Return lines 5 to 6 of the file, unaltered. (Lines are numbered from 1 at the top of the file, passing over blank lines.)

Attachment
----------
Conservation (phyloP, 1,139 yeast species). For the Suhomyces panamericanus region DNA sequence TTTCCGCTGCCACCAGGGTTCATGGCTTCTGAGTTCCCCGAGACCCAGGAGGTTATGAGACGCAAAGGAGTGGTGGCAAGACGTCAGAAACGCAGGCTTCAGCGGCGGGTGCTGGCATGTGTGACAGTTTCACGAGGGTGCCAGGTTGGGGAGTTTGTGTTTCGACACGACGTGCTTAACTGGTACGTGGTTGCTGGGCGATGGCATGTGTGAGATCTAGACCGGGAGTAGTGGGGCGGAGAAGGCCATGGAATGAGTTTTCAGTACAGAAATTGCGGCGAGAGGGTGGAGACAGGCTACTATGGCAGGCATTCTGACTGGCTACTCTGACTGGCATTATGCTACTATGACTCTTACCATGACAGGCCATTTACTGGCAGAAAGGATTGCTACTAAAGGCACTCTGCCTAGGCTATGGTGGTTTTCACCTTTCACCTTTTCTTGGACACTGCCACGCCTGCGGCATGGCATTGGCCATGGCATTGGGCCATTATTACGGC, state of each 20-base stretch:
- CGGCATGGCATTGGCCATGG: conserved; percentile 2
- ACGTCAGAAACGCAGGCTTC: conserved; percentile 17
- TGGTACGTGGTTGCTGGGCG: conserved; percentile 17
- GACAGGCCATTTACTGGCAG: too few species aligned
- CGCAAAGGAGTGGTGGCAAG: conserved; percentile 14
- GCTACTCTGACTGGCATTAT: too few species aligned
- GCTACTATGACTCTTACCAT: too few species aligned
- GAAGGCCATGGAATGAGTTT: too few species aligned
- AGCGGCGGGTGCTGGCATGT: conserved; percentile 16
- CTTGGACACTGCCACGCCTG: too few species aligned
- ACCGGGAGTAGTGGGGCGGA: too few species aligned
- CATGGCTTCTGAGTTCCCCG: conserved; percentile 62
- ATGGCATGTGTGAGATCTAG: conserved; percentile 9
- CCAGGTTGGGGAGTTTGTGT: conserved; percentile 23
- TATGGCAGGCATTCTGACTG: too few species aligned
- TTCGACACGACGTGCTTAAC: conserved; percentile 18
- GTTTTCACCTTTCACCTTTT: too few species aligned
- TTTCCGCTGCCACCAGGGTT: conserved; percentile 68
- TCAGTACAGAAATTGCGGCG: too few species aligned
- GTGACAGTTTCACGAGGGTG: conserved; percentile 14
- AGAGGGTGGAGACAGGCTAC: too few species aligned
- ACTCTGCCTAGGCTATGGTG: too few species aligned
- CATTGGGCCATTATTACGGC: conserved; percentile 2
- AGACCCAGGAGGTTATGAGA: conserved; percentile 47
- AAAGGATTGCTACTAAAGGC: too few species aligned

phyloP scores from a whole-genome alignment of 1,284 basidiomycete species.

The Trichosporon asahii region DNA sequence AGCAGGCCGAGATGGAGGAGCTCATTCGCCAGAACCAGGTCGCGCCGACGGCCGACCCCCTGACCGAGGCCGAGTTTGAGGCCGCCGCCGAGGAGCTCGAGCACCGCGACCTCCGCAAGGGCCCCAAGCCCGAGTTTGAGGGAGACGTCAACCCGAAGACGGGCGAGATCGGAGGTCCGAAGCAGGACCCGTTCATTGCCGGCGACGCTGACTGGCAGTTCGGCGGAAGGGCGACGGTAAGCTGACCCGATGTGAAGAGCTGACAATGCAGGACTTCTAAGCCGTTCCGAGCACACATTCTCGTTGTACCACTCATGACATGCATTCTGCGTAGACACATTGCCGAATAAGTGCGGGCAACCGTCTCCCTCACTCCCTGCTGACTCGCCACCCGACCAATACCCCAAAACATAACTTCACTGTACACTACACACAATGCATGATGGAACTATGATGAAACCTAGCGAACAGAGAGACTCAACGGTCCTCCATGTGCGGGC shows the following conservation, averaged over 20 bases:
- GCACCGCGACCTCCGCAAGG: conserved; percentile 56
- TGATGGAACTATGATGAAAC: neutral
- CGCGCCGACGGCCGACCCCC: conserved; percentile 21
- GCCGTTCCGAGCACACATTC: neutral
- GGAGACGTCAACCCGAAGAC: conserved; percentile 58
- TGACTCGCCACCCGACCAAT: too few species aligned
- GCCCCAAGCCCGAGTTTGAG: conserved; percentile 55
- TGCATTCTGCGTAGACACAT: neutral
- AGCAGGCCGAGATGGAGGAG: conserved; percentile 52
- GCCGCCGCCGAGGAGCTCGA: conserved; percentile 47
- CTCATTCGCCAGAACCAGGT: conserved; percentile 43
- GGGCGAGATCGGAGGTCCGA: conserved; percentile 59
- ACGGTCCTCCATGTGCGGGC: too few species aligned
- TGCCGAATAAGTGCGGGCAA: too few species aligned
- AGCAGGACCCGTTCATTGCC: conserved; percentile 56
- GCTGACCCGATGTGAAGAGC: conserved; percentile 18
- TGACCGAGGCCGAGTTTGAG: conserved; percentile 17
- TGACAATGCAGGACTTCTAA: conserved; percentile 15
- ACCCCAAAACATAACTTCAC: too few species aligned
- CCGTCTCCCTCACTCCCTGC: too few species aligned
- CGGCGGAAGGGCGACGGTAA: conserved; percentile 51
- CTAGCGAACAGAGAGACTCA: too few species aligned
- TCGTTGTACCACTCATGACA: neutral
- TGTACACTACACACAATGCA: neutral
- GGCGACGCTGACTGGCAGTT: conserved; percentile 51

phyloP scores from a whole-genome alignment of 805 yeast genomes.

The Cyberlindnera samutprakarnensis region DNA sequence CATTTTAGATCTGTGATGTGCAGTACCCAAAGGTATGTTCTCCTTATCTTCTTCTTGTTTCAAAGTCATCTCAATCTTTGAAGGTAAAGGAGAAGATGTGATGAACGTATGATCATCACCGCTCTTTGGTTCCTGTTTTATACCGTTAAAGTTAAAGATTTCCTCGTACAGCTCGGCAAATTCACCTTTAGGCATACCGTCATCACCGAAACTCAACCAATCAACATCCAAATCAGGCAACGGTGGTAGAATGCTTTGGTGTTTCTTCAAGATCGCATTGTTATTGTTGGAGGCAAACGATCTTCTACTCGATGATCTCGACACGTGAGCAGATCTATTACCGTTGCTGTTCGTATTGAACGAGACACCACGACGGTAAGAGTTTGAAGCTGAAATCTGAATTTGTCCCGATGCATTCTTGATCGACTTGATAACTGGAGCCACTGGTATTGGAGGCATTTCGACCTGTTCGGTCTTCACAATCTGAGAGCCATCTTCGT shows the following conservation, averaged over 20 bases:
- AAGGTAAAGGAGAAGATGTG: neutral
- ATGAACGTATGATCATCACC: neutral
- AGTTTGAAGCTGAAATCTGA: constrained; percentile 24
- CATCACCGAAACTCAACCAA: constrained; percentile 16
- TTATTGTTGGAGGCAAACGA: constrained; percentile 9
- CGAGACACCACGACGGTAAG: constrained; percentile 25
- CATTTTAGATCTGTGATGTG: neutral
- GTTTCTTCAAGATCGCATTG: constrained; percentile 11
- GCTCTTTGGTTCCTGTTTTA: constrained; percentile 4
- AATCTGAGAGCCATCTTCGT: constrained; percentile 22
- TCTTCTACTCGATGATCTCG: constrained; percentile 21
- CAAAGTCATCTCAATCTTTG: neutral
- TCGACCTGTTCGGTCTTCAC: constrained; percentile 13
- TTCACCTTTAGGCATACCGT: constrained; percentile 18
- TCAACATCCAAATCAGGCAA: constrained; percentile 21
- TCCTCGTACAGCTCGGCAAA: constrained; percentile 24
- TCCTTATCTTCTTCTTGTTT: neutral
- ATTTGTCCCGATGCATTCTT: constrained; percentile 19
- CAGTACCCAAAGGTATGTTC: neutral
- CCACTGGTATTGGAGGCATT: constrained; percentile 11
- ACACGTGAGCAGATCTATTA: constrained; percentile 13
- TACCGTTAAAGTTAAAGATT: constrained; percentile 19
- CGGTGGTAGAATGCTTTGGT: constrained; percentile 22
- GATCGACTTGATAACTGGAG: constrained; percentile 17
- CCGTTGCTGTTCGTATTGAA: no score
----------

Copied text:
- GACAGGCCATTTACTGGCAG: too few species aligned
- CGCAAAGGAGTGGTGGCAAG: conserved; percentile 14